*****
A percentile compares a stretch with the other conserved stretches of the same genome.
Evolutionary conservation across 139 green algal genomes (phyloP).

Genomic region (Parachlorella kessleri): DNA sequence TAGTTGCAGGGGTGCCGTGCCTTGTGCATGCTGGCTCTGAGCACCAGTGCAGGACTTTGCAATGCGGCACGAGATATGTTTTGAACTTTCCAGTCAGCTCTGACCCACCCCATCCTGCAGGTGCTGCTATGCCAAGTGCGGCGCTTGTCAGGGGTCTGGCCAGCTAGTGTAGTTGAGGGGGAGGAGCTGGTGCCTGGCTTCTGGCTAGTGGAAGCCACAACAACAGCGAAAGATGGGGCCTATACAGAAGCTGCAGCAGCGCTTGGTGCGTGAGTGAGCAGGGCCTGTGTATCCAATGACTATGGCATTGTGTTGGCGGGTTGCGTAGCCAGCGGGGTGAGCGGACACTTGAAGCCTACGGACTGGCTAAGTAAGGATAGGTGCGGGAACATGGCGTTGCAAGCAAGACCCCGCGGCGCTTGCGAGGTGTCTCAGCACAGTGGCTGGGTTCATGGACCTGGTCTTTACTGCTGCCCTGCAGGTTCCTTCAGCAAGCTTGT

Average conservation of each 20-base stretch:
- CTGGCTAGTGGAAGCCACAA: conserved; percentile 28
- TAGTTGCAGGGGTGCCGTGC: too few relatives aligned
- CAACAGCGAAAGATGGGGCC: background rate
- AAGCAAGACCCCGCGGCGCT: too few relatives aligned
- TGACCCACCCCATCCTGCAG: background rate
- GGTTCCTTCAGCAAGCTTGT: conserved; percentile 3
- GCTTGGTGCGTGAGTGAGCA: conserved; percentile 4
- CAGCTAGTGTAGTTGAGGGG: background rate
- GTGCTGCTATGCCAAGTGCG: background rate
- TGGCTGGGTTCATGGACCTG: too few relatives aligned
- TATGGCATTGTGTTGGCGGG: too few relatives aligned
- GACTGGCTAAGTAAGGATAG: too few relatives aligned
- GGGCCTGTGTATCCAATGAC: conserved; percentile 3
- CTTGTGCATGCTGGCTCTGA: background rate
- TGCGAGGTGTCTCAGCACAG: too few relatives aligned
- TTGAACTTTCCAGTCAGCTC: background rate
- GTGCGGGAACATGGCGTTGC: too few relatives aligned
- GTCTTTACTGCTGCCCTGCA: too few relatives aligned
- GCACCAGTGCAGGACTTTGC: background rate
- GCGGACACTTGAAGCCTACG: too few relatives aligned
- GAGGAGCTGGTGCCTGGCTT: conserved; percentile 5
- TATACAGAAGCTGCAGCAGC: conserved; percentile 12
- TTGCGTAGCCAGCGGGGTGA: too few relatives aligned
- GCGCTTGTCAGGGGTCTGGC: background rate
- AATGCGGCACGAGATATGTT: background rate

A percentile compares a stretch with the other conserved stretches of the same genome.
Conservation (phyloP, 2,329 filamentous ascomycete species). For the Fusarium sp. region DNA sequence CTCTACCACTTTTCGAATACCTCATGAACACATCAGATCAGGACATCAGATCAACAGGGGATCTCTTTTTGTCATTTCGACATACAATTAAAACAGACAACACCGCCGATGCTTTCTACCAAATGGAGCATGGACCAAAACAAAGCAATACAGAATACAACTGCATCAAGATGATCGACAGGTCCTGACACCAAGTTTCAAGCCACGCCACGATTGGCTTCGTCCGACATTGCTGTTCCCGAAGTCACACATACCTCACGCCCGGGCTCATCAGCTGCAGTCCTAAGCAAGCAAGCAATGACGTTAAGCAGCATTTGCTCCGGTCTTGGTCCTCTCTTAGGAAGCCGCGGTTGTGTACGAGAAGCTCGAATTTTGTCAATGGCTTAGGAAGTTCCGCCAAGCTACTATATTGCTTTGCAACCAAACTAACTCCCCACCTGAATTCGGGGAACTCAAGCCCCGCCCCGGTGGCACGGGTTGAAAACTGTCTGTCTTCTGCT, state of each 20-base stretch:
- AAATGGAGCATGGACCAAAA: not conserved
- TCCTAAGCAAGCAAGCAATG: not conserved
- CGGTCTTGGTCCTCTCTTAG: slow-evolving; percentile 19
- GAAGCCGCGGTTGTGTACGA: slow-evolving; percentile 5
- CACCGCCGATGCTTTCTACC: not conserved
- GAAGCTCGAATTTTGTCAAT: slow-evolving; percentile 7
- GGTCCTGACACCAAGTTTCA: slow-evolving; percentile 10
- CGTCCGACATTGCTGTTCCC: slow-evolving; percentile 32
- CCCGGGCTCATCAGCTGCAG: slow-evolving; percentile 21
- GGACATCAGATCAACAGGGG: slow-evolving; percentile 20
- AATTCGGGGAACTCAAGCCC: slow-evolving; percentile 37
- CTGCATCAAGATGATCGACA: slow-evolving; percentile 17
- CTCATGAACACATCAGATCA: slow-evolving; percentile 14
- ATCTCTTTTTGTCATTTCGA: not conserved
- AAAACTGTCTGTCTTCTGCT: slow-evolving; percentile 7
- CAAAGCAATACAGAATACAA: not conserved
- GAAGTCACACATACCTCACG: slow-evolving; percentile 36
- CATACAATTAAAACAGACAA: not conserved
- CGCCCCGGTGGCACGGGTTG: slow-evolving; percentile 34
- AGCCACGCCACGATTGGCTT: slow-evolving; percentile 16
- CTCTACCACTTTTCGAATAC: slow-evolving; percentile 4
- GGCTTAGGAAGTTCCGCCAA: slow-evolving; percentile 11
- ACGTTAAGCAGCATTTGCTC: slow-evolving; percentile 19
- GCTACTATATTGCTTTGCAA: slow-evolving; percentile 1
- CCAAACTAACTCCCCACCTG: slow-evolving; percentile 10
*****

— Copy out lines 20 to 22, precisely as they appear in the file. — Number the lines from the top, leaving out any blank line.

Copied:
- TTGAACTTTCCAGTCAGCTC: background rate
- GTGCGGGAACATGGCGTTGC: too few relatives aligned
- GTCTTTACTGCTGCCCTGCA: too few relatives aligned